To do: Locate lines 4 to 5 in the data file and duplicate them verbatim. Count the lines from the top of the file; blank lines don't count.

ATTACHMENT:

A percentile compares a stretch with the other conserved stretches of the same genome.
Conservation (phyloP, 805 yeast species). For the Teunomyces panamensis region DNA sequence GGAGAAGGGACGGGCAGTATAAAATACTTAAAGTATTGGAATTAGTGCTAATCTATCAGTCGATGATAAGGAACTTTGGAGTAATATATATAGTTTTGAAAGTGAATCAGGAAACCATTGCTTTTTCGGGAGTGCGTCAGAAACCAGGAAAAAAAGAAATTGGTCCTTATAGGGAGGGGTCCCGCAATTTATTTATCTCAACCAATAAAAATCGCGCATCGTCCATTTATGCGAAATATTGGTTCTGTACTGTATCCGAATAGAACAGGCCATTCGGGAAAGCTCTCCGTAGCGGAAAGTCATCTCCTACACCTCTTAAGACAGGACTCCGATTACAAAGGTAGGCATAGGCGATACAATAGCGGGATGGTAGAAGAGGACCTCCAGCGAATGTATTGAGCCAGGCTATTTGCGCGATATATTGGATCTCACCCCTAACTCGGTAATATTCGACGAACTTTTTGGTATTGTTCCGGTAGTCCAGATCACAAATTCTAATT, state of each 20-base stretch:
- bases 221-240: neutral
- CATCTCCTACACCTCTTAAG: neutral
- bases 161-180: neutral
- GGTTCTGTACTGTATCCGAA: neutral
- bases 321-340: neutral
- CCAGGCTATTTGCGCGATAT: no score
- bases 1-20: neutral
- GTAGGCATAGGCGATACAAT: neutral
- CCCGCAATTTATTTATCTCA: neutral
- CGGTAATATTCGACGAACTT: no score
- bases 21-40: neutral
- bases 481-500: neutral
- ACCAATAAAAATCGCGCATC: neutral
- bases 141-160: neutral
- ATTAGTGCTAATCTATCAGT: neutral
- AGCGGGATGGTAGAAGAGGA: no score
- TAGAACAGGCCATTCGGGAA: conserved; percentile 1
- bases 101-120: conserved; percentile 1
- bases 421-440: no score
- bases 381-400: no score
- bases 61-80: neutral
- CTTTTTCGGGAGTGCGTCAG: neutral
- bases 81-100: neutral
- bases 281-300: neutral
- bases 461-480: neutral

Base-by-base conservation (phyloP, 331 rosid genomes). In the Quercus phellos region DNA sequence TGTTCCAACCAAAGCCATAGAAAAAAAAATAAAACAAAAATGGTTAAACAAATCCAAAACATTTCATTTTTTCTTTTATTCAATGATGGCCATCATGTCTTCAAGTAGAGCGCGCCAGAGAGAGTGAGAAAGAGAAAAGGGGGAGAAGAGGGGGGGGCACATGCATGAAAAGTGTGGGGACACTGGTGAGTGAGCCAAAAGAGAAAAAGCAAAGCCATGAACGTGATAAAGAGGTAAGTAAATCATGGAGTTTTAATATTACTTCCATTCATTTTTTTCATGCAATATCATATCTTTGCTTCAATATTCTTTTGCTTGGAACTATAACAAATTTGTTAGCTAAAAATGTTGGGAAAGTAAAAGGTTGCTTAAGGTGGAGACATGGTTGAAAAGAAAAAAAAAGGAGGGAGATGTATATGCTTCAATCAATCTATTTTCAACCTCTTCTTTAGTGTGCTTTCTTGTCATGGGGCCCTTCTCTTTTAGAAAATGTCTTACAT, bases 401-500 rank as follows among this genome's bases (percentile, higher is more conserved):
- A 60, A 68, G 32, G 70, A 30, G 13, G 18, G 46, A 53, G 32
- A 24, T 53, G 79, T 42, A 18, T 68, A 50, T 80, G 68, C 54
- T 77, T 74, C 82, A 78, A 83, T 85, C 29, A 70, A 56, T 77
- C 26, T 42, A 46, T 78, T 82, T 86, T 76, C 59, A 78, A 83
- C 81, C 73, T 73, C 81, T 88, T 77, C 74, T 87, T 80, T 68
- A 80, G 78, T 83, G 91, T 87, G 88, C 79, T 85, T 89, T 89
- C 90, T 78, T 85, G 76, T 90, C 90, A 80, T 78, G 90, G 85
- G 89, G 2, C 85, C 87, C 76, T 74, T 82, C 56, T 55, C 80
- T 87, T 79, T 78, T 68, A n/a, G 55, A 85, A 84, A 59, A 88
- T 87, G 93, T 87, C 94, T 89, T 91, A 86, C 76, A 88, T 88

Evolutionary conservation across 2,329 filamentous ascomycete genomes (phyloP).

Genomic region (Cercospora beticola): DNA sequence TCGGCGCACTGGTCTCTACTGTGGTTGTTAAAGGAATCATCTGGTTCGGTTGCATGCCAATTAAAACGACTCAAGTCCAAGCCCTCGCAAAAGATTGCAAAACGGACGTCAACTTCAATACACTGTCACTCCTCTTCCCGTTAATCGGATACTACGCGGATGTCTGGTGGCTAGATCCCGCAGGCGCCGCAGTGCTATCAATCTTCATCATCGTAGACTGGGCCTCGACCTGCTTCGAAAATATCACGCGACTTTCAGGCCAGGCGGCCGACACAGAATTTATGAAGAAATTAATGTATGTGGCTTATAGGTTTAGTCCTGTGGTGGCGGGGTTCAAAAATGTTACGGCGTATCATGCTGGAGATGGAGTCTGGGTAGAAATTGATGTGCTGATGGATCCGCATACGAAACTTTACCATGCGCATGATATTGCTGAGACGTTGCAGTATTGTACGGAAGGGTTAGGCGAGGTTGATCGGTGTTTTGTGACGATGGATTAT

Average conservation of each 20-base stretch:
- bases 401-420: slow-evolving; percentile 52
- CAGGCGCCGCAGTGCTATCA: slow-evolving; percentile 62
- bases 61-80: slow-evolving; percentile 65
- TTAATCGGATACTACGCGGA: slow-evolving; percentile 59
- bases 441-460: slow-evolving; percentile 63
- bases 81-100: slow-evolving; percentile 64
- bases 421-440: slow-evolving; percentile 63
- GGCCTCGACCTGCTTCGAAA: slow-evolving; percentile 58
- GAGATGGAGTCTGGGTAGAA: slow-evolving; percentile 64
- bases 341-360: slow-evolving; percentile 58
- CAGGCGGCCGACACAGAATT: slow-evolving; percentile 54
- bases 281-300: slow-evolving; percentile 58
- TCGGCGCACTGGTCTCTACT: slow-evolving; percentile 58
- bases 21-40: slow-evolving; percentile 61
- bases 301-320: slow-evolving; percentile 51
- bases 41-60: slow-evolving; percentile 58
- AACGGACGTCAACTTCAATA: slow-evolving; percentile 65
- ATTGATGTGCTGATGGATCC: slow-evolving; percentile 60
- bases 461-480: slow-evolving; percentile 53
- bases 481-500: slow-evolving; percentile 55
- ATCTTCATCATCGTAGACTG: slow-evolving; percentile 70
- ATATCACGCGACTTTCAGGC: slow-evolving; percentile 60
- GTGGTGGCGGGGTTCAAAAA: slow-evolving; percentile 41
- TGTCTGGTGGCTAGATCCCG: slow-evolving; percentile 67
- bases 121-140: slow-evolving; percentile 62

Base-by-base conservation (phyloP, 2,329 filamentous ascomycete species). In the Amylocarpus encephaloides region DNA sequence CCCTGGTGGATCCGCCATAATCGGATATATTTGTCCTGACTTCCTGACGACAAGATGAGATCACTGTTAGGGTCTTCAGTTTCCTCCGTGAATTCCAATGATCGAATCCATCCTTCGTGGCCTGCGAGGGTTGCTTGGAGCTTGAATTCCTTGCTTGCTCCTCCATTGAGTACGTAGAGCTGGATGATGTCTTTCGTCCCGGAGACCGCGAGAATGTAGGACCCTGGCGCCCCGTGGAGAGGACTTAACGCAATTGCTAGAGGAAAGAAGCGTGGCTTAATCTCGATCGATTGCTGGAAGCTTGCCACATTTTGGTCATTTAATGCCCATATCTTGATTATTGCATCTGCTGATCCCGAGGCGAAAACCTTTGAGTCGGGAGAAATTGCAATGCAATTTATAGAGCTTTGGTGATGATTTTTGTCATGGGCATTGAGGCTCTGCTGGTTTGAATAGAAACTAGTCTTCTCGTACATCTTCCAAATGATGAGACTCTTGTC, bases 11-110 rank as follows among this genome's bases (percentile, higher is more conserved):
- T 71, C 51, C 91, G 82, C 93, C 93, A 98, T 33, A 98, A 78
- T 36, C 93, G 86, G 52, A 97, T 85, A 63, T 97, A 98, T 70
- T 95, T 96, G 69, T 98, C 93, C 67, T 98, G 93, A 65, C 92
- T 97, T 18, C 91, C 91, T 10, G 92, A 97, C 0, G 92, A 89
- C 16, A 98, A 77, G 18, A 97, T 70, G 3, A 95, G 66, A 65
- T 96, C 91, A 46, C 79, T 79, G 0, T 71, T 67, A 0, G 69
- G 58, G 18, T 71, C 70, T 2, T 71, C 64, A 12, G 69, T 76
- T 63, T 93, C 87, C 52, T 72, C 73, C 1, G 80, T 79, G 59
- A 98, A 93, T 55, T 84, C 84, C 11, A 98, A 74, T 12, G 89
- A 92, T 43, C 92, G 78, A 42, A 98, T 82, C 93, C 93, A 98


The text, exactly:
- CATCTCCTACACCTCTTAAG: neutral
- bases 161-180: neutral